The Wild Storm #7

by Olivier Roth on September 20, 2017

The Wild Storm #7

Writer: Warren Ellis
Artist: Jon Davis-Hunt
Colorist: Steve Buccellato
Published by: DC Comics


After a month break from the schedule, Ellis and Davis-Hunt are back with their continuing saga set in the Wildstorm universe. Like previous issues, Ellis leans in to the thriller aspect of this series and continues to deliver.


We begin this month with Jacklyn King, Chief of Analysis at IO getting ready for another hectic day at the office and also dealing with the fallout from previous issues that saw Angela Spica make off with some of their tech - that they shouldn’t have - Michael Cray not fulfilling his kill order on Marlowe and how he evaded a Warblade unit sent to “remove” him.


On Marlowe’s team side - the rogue CAT unit - we get treated to the extraction of one of their team members, John, who has been undercover with IO for an indeterminate amount of time. Thinking he’s been made, he was, he gets Cole and Adrianna to teleport him out. It’s a pretty funny scene between Cole and John as they try and get John to a secure location so as to keep the teleportation a secret.


Finally we get Angela Spica’s decision whether she will stay with this ragtag group as she has a heart to heart with Marlowe.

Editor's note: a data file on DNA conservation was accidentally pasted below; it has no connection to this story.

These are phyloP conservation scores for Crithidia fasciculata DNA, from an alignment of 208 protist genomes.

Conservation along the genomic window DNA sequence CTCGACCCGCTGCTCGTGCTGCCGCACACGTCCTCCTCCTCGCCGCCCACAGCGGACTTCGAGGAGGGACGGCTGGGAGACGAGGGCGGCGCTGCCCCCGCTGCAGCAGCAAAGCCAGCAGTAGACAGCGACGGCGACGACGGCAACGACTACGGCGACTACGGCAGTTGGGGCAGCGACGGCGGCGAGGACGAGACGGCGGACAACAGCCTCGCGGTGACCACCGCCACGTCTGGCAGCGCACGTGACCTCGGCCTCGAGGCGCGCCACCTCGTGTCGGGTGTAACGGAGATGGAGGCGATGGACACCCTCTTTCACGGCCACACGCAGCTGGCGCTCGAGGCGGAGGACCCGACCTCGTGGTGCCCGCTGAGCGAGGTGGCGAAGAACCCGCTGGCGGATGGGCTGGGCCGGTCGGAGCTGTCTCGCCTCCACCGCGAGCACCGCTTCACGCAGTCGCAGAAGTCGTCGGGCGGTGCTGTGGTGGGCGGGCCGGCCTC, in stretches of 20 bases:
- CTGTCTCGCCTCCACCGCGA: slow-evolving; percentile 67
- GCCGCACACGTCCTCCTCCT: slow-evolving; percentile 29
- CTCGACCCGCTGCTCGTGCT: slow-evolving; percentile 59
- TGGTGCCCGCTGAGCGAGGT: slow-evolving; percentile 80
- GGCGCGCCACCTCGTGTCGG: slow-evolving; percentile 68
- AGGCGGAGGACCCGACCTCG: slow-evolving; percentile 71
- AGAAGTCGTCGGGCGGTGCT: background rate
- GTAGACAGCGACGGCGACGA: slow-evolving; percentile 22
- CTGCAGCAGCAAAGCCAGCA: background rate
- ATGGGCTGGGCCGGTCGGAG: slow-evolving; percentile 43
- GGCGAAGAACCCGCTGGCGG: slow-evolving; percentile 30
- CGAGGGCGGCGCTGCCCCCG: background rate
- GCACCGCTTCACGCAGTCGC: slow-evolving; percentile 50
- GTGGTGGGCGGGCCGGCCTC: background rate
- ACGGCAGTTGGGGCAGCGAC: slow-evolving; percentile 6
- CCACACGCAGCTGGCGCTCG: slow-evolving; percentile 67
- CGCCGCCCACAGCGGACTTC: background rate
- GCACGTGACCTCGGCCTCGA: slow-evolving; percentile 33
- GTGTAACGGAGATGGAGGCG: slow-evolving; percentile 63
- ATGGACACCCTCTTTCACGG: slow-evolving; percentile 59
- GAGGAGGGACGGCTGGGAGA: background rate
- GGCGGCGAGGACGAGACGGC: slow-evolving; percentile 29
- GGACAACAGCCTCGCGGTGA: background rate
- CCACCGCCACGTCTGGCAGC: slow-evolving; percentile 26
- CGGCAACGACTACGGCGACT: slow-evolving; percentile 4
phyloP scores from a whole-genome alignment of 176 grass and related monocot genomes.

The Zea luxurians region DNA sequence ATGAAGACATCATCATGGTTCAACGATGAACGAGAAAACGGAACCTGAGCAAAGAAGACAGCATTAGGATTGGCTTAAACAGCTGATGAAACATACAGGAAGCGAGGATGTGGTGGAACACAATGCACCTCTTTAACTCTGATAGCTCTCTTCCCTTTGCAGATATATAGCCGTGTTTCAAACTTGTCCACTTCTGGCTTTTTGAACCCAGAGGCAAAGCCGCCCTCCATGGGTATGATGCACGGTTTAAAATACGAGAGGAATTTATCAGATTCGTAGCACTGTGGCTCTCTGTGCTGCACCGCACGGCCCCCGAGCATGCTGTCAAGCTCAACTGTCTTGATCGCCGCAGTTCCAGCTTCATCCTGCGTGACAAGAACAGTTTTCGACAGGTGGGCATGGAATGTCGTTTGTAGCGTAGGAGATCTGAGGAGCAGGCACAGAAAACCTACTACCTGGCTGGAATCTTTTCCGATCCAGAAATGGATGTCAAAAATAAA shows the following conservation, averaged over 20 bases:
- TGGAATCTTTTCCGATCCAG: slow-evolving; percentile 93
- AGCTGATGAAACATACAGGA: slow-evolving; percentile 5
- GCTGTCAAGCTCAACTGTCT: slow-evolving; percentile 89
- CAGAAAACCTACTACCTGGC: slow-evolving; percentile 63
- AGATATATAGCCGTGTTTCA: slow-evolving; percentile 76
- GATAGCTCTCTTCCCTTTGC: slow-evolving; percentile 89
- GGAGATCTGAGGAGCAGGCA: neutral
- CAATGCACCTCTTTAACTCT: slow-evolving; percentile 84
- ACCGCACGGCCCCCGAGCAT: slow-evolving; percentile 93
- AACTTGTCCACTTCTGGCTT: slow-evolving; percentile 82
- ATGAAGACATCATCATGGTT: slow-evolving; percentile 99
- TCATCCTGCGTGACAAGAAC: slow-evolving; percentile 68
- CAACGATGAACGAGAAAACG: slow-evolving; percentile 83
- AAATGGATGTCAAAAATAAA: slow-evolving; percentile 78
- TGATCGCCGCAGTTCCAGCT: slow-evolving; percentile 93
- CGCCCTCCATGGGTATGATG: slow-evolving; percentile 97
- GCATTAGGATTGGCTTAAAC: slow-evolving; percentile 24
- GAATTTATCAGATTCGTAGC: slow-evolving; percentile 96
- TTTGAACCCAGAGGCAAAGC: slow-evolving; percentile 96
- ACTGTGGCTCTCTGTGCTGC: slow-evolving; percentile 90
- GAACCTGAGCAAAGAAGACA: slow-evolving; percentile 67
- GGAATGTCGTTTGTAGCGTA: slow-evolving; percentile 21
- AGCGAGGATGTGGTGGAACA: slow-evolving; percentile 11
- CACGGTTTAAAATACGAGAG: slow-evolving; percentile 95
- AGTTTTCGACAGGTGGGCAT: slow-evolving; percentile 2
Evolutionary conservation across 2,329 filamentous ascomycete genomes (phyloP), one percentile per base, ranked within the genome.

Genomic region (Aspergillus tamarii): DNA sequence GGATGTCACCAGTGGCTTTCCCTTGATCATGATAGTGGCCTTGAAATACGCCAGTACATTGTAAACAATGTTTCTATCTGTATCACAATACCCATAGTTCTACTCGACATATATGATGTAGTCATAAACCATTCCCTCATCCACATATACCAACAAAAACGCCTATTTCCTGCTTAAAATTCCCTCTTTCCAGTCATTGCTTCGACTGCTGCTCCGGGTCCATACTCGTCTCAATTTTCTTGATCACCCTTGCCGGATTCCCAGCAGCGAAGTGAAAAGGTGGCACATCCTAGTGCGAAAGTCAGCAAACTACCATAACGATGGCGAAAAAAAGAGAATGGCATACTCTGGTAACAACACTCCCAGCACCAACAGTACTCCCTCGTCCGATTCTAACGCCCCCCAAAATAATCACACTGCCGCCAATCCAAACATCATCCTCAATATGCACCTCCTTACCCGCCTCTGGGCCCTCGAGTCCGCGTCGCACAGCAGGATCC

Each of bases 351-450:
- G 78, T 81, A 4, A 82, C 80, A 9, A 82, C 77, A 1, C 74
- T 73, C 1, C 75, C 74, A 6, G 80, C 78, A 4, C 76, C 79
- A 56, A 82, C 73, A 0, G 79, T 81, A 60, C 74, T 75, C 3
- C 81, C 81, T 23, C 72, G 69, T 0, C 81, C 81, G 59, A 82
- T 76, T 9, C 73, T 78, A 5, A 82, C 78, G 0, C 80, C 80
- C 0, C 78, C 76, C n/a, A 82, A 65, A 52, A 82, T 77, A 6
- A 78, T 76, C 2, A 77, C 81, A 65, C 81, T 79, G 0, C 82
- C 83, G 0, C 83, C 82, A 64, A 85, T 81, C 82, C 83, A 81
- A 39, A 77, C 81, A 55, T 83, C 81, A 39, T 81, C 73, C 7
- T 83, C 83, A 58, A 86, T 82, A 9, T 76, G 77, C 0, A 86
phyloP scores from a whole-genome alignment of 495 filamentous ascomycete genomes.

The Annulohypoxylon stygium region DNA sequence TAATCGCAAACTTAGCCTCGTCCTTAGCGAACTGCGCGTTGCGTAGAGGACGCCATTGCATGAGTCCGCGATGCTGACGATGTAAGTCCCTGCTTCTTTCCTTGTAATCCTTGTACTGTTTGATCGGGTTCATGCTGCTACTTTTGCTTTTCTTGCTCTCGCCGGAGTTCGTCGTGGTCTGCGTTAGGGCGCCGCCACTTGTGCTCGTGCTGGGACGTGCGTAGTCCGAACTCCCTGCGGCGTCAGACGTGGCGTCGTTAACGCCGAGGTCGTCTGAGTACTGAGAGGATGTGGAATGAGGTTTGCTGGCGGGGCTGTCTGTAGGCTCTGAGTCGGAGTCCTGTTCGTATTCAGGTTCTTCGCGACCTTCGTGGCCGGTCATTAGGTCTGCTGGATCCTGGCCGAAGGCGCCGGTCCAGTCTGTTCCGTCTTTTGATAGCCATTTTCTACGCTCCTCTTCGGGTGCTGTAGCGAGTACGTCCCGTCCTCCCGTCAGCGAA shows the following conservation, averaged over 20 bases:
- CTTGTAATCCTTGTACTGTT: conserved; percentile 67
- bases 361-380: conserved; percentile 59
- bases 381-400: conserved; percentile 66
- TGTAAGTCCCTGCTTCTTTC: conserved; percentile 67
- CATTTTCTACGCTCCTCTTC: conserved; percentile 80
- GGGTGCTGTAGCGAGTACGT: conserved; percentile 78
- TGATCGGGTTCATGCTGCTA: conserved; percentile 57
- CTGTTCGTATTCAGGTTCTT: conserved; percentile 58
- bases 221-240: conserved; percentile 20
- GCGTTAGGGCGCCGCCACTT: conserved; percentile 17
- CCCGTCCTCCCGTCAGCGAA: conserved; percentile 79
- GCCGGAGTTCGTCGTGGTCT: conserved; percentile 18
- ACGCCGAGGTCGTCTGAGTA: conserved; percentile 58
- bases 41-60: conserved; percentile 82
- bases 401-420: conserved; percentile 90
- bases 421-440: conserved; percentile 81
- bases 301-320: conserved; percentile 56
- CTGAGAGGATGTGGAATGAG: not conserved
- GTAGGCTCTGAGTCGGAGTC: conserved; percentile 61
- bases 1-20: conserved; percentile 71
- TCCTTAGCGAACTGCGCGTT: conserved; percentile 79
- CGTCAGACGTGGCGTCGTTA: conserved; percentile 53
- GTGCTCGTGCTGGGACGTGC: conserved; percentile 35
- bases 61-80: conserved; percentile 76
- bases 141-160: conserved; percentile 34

The strength of this series to me has been Ellis’ use of the interpersonal relationship between all the various characters as a throughline. The decision to begin the issue with Chief King’s day as she strolls into work being as ordinary as the next person - I could relate with the cat waking her up - to going into a somewhat volatile debriefing helps the reader connect with the characters.


It greatly helps this series also to have an artist like Davis-Hunt. He’s been showing that he can do both the smaller, quieter moments as well as the big action scenes - with probably a little more blood than we’re used to possibly. The way he shows off John’s escape from IO was different than how other artists would portray that scene, and it made it a lot of fun to follow. In all, another great issue.

Our Score:


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